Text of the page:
By Marina Wang The classic eye exam may be about to get an upgrade. Researchers have developed an online vision test—fueled by artificial intelligence (AI)—that produces much more accurate diagnoses than the sheet of capital letters we’ve been staring at since the 19th century. If perfected, the test could also help patients with eye diseases track their vision at home. “It’s an intriguing idea” that reveals just how antiquated the classic eye test is, says Laura Green, an ophthalmologist at the Krieger Eye Institute. Green was not involved with the work, but she studies ways to use technology to improve access to health care. The classic eye exam, known as the Snellen chart, has been around since 1862. The farther down the sheet a person can read, the better their vision. The test is quick and easy to administer, but it has problems, says Chris Piech, a computer scientist at Stanford University. Patients start to guess at letters when they become blurry, he says, which means they can get different scores each time they take the test. Piech is no stranger to the Snellen test. At age 10, doctors diagnosed him with chronic uveitis, an inflammatory eye disease. “I was sitting through all these tests and it was pretty obvious to me that it was terribly inaccurate,” he says. He wanted to find a way to remove human error from the Snellen exam, while improving its accuracy. © 2020 American Association for the Advancement of Science.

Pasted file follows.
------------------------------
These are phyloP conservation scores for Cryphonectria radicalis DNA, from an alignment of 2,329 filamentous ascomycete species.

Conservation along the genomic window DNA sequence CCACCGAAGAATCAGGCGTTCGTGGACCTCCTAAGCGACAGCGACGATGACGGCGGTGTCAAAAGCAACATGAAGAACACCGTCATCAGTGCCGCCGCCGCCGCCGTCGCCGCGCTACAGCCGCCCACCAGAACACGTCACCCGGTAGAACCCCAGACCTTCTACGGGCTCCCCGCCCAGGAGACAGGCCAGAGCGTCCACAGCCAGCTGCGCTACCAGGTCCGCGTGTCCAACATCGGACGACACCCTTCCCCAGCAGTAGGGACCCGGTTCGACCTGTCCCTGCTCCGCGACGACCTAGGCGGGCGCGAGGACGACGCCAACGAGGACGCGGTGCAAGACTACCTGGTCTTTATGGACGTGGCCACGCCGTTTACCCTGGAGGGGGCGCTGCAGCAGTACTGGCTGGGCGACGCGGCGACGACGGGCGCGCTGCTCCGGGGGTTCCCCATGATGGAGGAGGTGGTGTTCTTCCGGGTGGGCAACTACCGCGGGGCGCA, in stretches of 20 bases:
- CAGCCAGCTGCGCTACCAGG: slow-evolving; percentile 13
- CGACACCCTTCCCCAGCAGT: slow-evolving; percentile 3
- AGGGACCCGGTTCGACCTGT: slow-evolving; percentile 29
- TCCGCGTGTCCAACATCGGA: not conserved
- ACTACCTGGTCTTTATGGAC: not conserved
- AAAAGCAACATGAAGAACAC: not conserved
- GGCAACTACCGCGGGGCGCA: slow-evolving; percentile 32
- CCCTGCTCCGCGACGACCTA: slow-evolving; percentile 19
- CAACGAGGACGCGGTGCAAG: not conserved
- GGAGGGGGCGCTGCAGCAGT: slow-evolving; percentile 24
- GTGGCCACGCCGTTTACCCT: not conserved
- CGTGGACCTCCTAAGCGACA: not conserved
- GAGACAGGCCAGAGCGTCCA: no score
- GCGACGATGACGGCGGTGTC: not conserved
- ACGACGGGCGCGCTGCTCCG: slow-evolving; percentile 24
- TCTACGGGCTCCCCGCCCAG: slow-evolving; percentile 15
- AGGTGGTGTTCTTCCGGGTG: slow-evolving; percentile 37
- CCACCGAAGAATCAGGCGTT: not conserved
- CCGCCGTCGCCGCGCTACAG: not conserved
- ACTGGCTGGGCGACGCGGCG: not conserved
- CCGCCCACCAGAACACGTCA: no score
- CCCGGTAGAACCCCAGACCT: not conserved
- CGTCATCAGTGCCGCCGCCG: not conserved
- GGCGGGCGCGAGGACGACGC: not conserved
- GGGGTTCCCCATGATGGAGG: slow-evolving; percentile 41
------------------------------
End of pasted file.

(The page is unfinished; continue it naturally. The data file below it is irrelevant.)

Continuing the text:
Related chapters from BN: Chapter 10: Vision: From Eye to Brain
Related chapters from MM:Chapter 7: Vision: From Eye to Brain
Link ID: 27281 - Posted: 06.04.2020

By Nicoletta Lanese, Scientists sent patterns of electricity coursing across people’s brains, coaxing their brains to see letters that weren’t there. The experiment worked in both sighted people and blind participants who had lost their sight in adulthood, according to the study, published today (May 14) in the journal Cell. Although this technology remains in its early days, implanted devices could potentially be used in the future to stimulate the brain and somewhat restore people’s vision. Known as visual prosthetics, the implants were placed on the visual cortex and then stimulated in a pattern to “trace” out shapes that the participants could then “see.” More advanced versions of these implants could work similarly to cochlear implants, which stimulate nerves of the inner ear with electrodes to help enhance the wearer’s hearing ability. “An early iteration [of such a device] could provide detection of the contours of shapes encountered,” study authors neuroscientist Michael Beauchamp and neurosurgeon Dr. Daniel Yoshor, both at the Baylor College of Medicine, told Live Science in an email. (Yoshor will start a new position at the Perelman School of Medicine at the University of Pennsylvania this summer.) “The ability to detect the form of a family member or to allow more independent navigation would be a wonderful advance for many blind patients.” The study authors crafted the letters by stimulating the brain with electrical currents, causing it to generate so-called phosphenes — tiny pinpricks of light that people sometimes perceive without any actual light entering their eyes. © 2020 Scientific American

Related chapters from BN: Chapter 10: Vision: From Eye to Brain; Chapter 3: Neurophysiology: The Generation, Transmission, and Integration of Neural Signals
Related chapters from MM:Chapter 7: Vision: From Eye to Brain; Chapter 2: Neurophysiology: The Generation, Transmission, and Integration of Neural Signals
Link ID: 27250 - Posted: 05.16.2020